A builtin gateway
Dataplane with no additional configuration does nothing.
It is simply an unconfigured unit of proxying capacity.
To make use of it, we need to place a
MeshGateway resource on it.
MeshGateway resource specifies what network ports the gateway should listen on and how network traffic should be accepted.
A builtin gateway Dataplane can have exactly one
MeshGateway resource bound to it.
This binding uses standard Kuma matching semantics.
The most important field in the
MeshGateway resource is the listener field.
MeshGateway can have any number of listeners, where each listener represents an endpoint that can accept network traffic.
To configure a listener, you need to specify the port number, the network protocol, and (optionally) the hostname to accept.
Each listener has its own set of Kuma tags so that Kuma policy configuration can be targeted to specific listeners.
The selectors field matches Dataplane tags to determine which Dataplanes will be configured with this
The listeners field is an array of listeners for the Gateway.
In this example, the Gateway will listen for HTTP protocol connections on TCP port 8080.
MeshGateway doesn’t specify which IP addresses will be listened on; that is done in the Dataplane resource.
Since HTTP has a protocol-specific concept of hostname, this listener can specify a hostname that it is willing to accept requests for.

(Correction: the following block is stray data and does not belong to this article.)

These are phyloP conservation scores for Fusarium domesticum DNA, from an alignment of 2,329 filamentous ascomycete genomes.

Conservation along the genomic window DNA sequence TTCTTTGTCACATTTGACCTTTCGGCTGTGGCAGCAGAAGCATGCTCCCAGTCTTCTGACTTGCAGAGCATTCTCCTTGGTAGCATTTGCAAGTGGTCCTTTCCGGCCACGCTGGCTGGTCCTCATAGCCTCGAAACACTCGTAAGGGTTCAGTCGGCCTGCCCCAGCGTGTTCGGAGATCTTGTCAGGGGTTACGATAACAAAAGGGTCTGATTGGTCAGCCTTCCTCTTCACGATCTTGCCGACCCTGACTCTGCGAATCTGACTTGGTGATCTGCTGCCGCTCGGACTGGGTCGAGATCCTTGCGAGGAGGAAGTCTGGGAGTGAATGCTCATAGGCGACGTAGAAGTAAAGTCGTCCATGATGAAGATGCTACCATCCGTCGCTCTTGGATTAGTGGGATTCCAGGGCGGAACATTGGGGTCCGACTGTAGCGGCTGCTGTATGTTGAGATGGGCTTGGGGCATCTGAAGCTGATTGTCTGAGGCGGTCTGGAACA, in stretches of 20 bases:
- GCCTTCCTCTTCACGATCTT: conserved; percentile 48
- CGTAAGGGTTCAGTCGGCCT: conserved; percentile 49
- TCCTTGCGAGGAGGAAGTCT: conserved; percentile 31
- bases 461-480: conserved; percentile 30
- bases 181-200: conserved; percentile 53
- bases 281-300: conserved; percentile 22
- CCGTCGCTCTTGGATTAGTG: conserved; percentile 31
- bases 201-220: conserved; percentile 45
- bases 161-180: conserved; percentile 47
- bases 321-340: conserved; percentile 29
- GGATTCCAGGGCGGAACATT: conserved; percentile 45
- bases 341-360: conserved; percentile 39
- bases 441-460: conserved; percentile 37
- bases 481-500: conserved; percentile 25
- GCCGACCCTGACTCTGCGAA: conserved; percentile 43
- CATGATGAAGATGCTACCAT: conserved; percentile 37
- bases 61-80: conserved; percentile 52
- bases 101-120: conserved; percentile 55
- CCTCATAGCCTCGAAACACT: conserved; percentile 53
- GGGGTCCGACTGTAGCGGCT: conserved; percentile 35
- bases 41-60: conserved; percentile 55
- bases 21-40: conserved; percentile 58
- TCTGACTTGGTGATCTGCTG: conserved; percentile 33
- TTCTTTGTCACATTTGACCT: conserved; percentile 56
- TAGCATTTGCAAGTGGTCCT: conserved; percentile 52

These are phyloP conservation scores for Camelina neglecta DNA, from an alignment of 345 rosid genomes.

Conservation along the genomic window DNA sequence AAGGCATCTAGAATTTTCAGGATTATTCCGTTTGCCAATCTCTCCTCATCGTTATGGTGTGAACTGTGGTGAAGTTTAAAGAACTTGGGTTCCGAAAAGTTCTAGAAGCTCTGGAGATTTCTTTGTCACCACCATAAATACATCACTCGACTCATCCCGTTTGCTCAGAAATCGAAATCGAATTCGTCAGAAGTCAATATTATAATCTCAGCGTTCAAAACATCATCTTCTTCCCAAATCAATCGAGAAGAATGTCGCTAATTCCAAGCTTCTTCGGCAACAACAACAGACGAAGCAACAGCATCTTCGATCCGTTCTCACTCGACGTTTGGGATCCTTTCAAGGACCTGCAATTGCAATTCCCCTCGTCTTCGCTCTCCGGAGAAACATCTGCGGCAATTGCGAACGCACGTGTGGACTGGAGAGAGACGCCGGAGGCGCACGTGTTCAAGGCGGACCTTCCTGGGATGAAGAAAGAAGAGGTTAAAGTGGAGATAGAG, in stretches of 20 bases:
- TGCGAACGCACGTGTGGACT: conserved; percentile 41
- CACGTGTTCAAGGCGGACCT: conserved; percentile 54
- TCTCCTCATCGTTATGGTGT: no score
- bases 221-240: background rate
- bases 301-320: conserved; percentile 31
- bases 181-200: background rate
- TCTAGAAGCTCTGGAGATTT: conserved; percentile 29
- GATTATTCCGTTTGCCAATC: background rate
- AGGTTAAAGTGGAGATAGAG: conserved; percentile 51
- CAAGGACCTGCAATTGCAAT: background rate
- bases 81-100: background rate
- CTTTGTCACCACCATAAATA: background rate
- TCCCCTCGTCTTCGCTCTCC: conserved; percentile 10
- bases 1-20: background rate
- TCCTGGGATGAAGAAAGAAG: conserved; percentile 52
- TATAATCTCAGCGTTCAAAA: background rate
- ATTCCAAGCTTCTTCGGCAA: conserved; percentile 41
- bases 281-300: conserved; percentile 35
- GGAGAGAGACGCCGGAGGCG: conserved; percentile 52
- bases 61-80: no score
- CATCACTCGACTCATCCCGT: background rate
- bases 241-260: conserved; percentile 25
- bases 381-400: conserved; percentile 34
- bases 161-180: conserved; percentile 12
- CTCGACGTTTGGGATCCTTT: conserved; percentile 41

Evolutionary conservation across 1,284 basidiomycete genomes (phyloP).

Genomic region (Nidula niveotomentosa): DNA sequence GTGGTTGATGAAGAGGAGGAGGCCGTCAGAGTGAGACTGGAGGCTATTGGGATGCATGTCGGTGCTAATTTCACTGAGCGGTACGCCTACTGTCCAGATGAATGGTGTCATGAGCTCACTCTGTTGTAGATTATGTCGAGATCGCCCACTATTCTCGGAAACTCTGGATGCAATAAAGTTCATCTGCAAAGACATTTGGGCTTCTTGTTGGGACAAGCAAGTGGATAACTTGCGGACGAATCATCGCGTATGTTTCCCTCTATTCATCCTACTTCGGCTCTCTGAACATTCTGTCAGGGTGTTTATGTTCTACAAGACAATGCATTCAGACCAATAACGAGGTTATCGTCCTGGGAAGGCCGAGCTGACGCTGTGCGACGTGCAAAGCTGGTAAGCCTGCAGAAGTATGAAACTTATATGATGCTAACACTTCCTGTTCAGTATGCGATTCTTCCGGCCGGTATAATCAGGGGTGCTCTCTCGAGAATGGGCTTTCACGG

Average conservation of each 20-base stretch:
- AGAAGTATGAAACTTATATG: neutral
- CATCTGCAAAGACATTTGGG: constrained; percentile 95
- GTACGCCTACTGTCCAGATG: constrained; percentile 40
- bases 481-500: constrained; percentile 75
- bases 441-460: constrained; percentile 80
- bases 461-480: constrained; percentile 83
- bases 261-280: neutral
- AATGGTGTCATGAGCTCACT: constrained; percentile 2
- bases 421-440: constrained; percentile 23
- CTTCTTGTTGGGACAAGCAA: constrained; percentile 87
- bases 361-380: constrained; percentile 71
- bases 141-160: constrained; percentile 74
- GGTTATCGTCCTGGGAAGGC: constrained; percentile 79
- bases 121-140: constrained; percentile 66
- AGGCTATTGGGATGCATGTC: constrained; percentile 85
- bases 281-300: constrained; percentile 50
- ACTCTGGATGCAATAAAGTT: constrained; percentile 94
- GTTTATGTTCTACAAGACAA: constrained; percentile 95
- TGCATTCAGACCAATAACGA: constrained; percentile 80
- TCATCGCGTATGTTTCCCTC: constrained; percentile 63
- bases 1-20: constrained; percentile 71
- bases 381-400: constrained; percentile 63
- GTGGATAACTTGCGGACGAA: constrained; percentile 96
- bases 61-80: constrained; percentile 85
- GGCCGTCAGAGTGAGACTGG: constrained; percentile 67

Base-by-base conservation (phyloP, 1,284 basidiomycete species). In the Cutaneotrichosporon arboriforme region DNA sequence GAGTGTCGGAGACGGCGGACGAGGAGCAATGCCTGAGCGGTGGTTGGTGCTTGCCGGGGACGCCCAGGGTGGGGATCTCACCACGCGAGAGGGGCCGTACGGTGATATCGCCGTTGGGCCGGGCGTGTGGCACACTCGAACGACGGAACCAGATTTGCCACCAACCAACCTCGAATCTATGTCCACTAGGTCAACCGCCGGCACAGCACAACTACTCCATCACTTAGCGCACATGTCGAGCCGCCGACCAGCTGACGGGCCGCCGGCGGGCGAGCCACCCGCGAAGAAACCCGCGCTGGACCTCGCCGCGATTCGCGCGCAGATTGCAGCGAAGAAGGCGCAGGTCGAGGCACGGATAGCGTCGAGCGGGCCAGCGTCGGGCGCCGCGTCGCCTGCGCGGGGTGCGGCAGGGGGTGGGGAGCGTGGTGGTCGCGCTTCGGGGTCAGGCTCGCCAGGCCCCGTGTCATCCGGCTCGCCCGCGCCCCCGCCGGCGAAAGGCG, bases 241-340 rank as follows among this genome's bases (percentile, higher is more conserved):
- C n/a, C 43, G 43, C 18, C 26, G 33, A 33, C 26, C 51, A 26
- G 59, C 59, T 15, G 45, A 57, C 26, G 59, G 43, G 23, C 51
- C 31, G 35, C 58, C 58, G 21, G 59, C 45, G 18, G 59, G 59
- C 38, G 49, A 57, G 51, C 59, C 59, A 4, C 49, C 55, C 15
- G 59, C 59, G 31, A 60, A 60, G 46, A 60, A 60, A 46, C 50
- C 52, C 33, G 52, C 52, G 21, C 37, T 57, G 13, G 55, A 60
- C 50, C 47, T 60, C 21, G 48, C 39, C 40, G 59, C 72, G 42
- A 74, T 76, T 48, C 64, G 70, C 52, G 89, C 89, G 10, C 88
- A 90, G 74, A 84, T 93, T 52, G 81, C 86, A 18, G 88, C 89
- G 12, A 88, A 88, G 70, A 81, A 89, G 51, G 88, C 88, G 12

It is common to configure HTTP proxies to accept requests for more than one hostname. The Gateway resource supports this by merging listeners that have a common port. Whether merging listeners is allowed depends on the semantics of the protocol field. It is allowed for the most common protocols, HTTP and HTTPS.
Above shows a
MeshGateway resource with two HTTP listeners on the same port.
In this example, the gateway proxy will be configured to listen on port 8080, and accept HTTP requests both for hostnames.
Note that because each listener entry has its own Kuma tags, policy can still be targeted to a specific listener. Kuma generates a set of tags for each listener by overlaying the tags from the listener onto the tags from the Dataplane to which the Gateway is matched. This set of listener tags is what Kuma will match policies against.
| ||Listener tags||Final Tags|
The reference doc contains all options on
# TLS Termination
TLS sessions are terminated on a Gateway by specifying the "HTTPS" protocol, and providing a server certificate configuration. Below, the gateway listens on port 8443 and terminates TLS sessions.
The server certificate is provided through a Kuma datasource reference, in this case naming a secret that must contain both the server certificate and the corresponding private key.
# Server Certificate Secrets
A TLS server certificate secret is a collection of PEM objects in a Kuma datasource (which may be a file, a Kuma secret, or inline data). There must be at least a private key and the corresponding TLS server certificate. The CA certificate chain may also be present, but if it is, the server certificate must be the first certificate in the secret.
Kuma gateway supports serving both RSA and ECDSA server certificates.
To enable this support, generate two server certificate secrets and provide them both to the listener TLS configuration.
kumactl tool supports generating simple, self-signed TLS server certificates. The script below shows how to do this.
kumactl apply -f <( cat<<EOF type: Secret mesh: default name: foo-example-com-certificate data: $(kumactl generate tls-certificate --type=server --hostname=foo.example.com --key-file=- --cert-file=- | base64 -w0) EOF )